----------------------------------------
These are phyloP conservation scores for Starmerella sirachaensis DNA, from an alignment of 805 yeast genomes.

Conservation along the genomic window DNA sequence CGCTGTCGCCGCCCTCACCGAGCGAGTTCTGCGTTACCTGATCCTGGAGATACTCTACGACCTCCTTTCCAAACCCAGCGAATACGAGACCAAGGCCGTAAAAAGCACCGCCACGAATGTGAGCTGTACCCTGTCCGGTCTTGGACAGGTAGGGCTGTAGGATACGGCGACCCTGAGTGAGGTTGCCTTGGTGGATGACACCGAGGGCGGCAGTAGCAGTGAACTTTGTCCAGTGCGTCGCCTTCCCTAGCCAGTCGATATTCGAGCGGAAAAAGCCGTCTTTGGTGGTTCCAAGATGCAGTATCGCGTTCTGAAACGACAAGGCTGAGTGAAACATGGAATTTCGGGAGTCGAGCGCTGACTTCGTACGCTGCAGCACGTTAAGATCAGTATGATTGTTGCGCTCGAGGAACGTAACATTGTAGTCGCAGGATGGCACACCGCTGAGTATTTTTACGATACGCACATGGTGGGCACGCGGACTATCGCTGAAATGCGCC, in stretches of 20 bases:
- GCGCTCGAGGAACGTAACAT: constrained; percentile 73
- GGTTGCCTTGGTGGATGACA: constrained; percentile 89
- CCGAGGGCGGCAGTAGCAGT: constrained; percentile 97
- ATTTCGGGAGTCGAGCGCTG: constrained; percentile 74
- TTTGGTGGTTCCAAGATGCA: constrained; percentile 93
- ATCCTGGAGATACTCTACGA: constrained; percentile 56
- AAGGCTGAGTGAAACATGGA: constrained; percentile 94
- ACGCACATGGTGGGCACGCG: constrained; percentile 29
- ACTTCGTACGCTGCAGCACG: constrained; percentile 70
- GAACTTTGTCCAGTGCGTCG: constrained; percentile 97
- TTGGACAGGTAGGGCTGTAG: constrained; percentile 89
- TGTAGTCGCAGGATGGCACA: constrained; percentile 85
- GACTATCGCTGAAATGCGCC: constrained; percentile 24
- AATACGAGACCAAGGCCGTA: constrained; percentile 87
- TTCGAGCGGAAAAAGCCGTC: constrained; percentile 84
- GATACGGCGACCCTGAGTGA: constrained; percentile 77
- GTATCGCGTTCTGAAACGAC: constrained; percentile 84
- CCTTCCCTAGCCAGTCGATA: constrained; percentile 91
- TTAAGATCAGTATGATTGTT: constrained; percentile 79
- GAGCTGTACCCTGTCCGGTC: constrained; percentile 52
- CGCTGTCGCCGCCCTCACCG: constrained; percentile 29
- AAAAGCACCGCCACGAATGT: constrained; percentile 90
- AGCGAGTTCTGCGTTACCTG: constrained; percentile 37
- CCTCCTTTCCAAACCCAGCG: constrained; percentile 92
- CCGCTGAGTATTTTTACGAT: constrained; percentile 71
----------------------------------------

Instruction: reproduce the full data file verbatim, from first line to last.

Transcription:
These are phyloP conservation scores for Starmerella sirachaensis DNA, from an alignment of 805 yeast genomes.

Conservation along the genomic window DNA sequence CGCTGTCGCCGCCCTCACCGAGCGAGTTCTGCGTTACCTGATCCTGGAGATACTCTACGACCTCCTTTCCAAACCCAGCGAATACGAGACCAAGGCCGTAAAAAGCACCGCCACGAATGTGAGCTGTACCCTGTCCGGTCTTGGACAGGTAGGGCTGTAGGATACGGCGACCCTGAGTGAGGTTGCCTTGGTGGATGACACCGAGGGCGGCAGTAGCAGTGAACTTTGTCCAGTGCGTCGCCTTCCCTAGCCAGTCGATATTCGAGCGGAAAAAGCCGTCTTTGGTGGTTCCAAGATGCAGTATCGCGTTCTGAAACGACAAGGCTGAGTGAAACATGGAATTTCGGGAGTCGAGCGCTGACTTCGTACGCTGCAGCACGTTAAGATCAGTATGATTGTTGCGCTCGAGGAACGTAACATTGTAGTCGCAGGATGGCACACCGCTGAGTATTTTTACGATACGCACATGGTGGGCACGCGGACTATCGCTGAAATGCGCC, in stretches of 20 bases:
- GCGCTCGAGGAACGTAACAT: constrained; percentile 73
- GGTTGCCTTGGTGGATGACA: constrained; percentile 89
- CCGAGGGCGGCAGTAGCAGT: constrained; percentile 97
- ATTTCGGGAGTCGAGCGCTG: constrained; percentile 74
- TTTGGTGGTTCCAAGATGCA: constrained; percentile 93
- ATCCTGGAGATACTCTACGA: constrained; percentile 56
- AAGGCTGAGTGAAACATGGA: constrained; percentile 94
- ACGCACATGGTGGGCACGCG: constrained; percentile 29
- ACTTCGTACGCTGCAGCACG: constrained; percentile 70
- GAACTTTGTCCAGTGCGTCG: constrained; percentile 97
- TTGGACAGGTAGGGCTGTAG: constrained; percentile 89
- TGTAGTCGCAGGATGGCACA: constrained; percentile 85
- GACTATCGCTGAAATGCGCC: constrained; percentile 24
- AATACGAGACCAAGGCCGTA: constrained; percentile 87
- TTCGAGCGGAAAAAGCCGTC: constrained; percentile 84
- GATACGGCGACCCTGAGTGA: constrained; percentile 77
- GTATCGCGTTCTGAAACGAC: constrained; percentile 84
- CCTTCCCTAGCCAGTCGATA: constrained; percentile 91
- TTAAGATCAGTATGATTGTT: constrained; percentile 79
- GAGCTGTACCCTGTCCGGTC: constrained; percentile 52
- CGCTGTCGCCGCCCTCACCG: constrained; percentile 29
- AAAAGCACCGCCACGAATGT: constrained; percentile 90
- AGCGAGTTCTGCGTTACCTG: constrained; percentile 37
- CCTCCTTTCCAAACCCAGCG: constrained; percentile 92
- CCGCTGAGTATTTTTACGAT: constrained; percentile 71